The Liber Scivias is the first theological-cosmological work by Hildegard of Bingen (1098-1179), a woman whose character and ability has earned her an appreciation which is unprecedented. The manuscript–to be considered as a guide–takes into consideration the concepts of Universe and man, respectively representing macrocosm and microcosm, and deals with the process of salvation which can only be attained through redemption.
Hildegard of Bingen, an Extraordinary Woman
The figure of Hildegard resonates through the pages of the Liber Scivias manuscript–on which she worked for about ten years–that is testament to her role as a prophet and mystic.
Indeed, she was an extraordinary woman in that she experienced visions which–as she claims herself–did not receive in a dream or sleep but in a conscious state.
A Lavish Iconographic Apparatus
A vision introduces each section, focusing on the interaction between God and man, who aiming to redeem himself finds his way back to his creator.
The Liber Scivias, with its thirty-five exquisitely illuminated miniatures, was created in the monastery of Rupertsberg and is justly considered one of the most lavish and sumptuously decorated medieval manuscripts. The codex makes sure to connect men with the transcendent beyond they long for; it represents the hope for men to live a meaningful existence.
A Troubled History
Fortunately, the manuscript has survived time with the help of abbess Regentrudis Sauter, who thought of the Liber Scivias as the perfect artefact to dedicate for the golden anniversary of the order.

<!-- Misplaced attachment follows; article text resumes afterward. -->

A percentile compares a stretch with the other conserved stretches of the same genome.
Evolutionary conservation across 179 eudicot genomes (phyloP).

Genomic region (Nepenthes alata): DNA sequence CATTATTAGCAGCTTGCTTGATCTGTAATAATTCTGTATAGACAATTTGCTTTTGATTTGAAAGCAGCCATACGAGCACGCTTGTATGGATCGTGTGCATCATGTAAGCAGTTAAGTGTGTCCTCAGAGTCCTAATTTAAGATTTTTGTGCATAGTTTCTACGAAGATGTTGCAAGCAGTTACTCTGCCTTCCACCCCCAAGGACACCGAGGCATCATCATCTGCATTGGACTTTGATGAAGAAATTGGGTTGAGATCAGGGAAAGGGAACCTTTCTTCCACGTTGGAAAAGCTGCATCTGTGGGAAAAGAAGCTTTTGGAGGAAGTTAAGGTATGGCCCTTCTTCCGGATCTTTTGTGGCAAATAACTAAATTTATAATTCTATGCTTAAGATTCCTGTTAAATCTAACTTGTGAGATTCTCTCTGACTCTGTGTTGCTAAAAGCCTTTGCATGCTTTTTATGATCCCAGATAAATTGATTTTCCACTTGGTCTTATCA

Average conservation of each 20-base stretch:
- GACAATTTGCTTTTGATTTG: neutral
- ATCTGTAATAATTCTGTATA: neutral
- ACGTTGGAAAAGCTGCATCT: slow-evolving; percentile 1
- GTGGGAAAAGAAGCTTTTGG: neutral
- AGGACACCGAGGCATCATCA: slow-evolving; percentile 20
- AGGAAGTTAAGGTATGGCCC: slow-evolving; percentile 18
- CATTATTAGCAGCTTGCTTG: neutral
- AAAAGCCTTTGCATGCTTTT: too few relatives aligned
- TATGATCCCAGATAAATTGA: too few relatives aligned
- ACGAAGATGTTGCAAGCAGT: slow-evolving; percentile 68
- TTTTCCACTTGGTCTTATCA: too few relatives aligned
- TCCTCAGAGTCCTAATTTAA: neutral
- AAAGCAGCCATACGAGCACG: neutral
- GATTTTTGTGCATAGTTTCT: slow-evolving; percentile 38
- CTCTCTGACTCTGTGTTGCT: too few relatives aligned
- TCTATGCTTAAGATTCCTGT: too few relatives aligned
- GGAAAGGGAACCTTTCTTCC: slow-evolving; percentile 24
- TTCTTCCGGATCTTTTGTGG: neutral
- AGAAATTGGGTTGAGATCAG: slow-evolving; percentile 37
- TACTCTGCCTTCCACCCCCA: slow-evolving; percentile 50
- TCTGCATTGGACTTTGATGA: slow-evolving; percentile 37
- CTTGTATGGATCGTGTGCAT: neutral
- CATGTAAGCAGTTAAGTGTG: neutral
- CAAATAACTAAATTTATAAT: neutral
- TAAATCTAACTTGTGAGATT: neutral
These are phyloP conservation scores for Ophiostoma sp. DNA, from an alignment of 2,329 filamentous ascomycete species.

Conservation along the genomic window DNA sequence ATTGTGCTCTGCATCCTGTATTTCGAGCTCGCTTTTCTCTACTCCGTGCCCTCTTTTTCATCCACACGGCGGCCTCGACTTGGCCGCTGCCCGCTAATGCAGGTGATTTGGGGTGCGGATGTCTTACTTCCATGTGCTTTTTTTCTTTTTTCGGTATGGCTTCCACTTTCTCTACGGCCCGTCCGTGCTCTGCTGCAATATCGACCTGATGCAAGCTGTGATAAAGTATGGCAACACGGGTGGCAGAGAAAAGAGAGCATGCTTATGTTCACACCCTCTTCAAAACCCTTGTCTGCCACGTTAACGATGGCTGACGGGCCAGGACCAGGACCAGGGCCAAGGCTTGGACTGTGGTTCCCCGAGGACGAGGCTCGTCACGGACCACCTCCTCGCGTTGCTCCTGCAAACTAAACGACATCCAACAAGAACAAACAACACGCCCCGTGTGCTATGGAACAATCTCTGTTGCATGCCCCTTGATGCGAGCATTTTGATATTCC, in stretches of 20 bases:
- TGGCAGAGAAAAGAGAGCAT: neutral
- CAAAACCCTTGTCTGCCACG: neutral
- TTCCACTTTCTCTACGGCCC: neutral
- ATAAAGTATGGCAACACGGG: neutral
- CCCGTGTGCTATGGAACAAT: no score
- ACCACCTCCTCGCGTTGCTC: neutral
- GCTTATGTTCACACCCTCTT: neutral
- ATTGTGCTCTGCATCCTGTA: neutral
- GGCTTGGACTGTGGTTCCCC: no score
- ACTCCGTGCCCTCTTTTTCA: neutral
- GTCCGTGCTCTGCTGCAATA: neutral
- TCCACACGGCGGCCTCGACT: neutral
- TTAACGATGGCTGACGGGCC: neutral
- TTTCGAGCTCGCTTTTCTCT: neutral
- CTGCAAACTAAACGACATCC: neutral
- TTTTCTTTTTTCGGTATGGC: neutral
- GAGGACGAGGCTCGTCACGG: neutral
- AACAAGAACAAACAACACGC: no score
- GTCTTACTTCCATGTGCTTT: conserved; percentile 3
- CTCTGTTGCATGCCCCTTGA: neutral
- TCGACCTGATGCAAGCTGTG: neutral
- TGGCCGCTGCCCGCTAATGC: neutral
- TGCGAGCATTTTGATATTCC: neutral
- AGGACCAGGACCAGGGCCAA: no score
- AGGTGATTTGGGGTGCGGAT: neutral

For six years, from 1927 to 1933, the manuscript was relocated in the abbey of St. Hildegard to be copied by four nuns who transcribed the original text and copied the miniatures. This instance was considered to be very fortunate when the original manuscript went lost during the Second World War, thus leaving the world with only the nineteenth century copy.
The nuns created a version of the cover which did not reflect the actual state of the cover at the time it went missing. Fortunately, a record from the year 1931 supplies a detailed description of the original binding providing the number of existing embossments and fittings, as well as the surviving clasps on the leather cover. We are also informed that the singular stamp used on the Liber Scivias is identical to the one on the so-called Giant Codex of Hildegard of Bingen (Hs.2).
We have 2 facsimiles of the manuscript "Liber Scivias":
- Liber Scivias (Standard Edition) facsimile edition published by Akademische Druck- u. Verlagsanstalt (ADEVA), 2013
- Liber Scivias (Real Gold Edition) facsimile edition published by Akademische Druck- u. Verlagsanstalt (ADEVA), 2013